Michaels’ book shown above has great detailed ‘how to’s’ and photographs to illustrate his ‘food forest patch’. I highly recommend his book. I personally refer to his ideas over and over. Think about the gardeners in your life. This book is a great addition to any gardener’s library.
So, what would you do? Can you take away some lawn and create a’ food forest patch’? Let me know if you do. All comments are appreciated. Enjoy. Judith
Description: I love folks who make the best use of their land spaces, incorporating trees, shrubs, flowers that increase habitat, and also food. My guest this week is one fantastic gardener who does just that. Michael Judd is the author of Edible Landscaping with a Permaculture Twist: How to have a yard and eat it too. Join us for an engaging and practical discussion about creating mulch, adding small fruit trees, plant diversity, and more.
About My guest: Michael Judd, the author of Edible Landscaping with a Permaculture Twist, has worked with agro-ecological and whole-system designs throughout the Americas for nearly two decades, focusing on applying permaculture and ecological design. His projects increase local food security and community health in both tropical and temperate growing regions. He is the founder of Ecologia, Edible & Ecological Landscape Design, and Project Bona Fide, an international non-profit supporting agro-ecology research.
Transcript: Michael Judd
Vindana Shiva is one of my heroines. Courageous, intelligent, an “environmental feminist,” activist and defender, a female warrior against the propaganda machine of Agri farming run by corporations, is also tough and resilient like the seeds she is saving in her country and even around the world. Organic seeds can handle the storms and trials of farming, conserve water resources and build soil. She has had to be tough against ridicule and accusations. In standing up and creating solutions to devastating problems in her country she has made positive healthy changes. She has decreased farmer suicides in India by creating seed banks, saying no to patented seed products and putting real seeds back in farmer’s hands.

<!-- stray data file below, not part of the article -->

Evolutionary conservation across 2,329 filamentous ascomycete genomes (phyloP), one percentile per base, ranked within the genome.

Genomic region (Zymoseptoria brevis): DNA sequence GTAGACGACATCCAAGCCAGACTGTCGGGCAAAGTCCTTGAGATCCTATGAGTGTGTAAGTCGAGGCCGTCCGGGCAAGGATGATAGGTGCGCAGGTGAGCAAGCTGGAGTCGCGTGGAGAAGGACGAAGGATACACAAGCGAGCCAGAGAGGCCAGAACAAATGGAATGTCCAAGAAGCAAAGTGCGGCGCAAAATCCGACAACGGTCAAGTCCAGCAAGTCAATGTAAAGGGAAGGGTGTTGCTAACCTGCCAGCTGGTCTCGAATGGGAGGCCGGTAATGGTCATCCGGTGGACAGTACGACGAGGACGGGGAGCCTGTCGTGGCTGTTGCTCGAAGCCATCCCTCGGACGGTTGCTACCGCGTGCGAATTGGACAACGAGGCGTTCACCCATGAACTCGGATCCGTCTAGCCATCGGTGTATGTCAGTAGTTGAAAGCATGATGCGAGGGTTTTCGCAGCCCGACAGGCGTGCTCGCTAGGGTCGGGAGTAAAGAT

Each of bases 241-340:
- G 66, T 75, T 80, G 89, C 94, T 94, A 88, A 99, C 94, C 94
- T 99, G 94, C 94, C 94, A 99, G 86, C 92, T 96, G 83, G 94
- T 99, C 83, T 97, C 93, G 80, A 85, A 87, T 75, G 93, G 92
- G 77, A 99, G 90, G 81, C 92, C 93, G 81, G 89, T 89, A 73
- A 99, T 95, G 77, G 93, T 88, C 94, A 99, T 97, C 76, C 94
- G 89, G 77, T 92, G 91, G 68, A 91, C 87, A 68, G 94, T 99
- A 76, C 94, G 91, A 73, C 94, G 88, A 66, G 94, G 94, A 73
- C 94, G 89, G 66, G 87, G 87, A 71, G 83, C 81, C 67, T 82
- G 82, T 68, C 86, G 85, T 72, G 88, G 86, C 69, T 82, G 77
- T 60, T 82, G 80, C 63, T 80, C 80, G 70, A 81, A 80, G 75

She reminds me again that this planet is built on biodiversity. The more diverse our landscapes the healthier is the soil, the plants and ultimately the food we consume. In general, diversity creates harmony in ecosystems with natural checks and balances.
Seed freedom is related to food freedom. The right to know and chose is a part of a democracy. Uniformity and separation are the qualities of a dictatorship. She suggests that maybe the food/seed/pharmacy industries have created an “intellectual dictatorship” and are creating monopolies that hinder, obstruct our basic rights to grow and produce healthy food.
We’re catching on, we are mobilizing to have our food labeled, and we are signing petitions to stop the insane use of applying more and more pesticides as an answer to a problem created by pesticides in the first place. We are waking up to the connectedness of each other and all species and kingdoms that exist on this planet. We are diverse. We are connected.
So many of us believe that patenting seeds, designing food without seed so we cannot save that seed is wrong on so many levels.
Farmers noticed at the beginning of the introduction of Bt corn done in the early 1990’s, that livestock and wild animals refused to eat that type of feed. Cancers, deformities, miscarriages increased and have been reported. I have reported in previous posts the work of current scientists who are proving that pesticide injected seed and application in fields is contributing to the increases in serious diseases on our planet.
Patenting our seeds creates uniformity, creates scarcity, and limits diversity and eventually freedom while meeting the needs of the corporate bottom line in the form of royalties.
In India, Vindana and her organizations have created farming diversity which has improved health and decreased the alarming rate of farmer suicides. Incomes have improved. She calls this “health per acre”.
I invite you to check out her programs, especially navdanya.org, vital and necessary not only for helping the nourishment of a country that admits to poverty but they are also guiding lights for the rest of us deeply concerned that Big Agra is allowed to get away with patenting our food, controlling our seed bank, increasing pesticide use all which contaminates our food supply and eventually deteriorates our health. I include all life in that statement; our livestock, insects, water, and air etc.
Please join me in signing petitions that let our lawmakers know we’ve had enough and we have the right to know. There is a lot of fear out there about our ability to feed ourselves. Sometimes the stats are daunting. We live on a planet that can hold 2 billion of us but we are now a planet of 7 billion.
I think her reminder to shift our focus from “lack of” to “abundance” is worthy and necessary now:
“Full Earth, an abundant earth and a generous earth”, Vindana Shiva, environmental feminist, in GMO-Summit.
Vindana Shiva inspires me to keep writing and getting the word out in any way I can. I sign petitions, contact my lawmakers, support organics too. She is an author of several books on this important issue. Inspiring women are changing the world. Did you enjoy the video? I hope so. Share your thoughts. All comments are appreciated.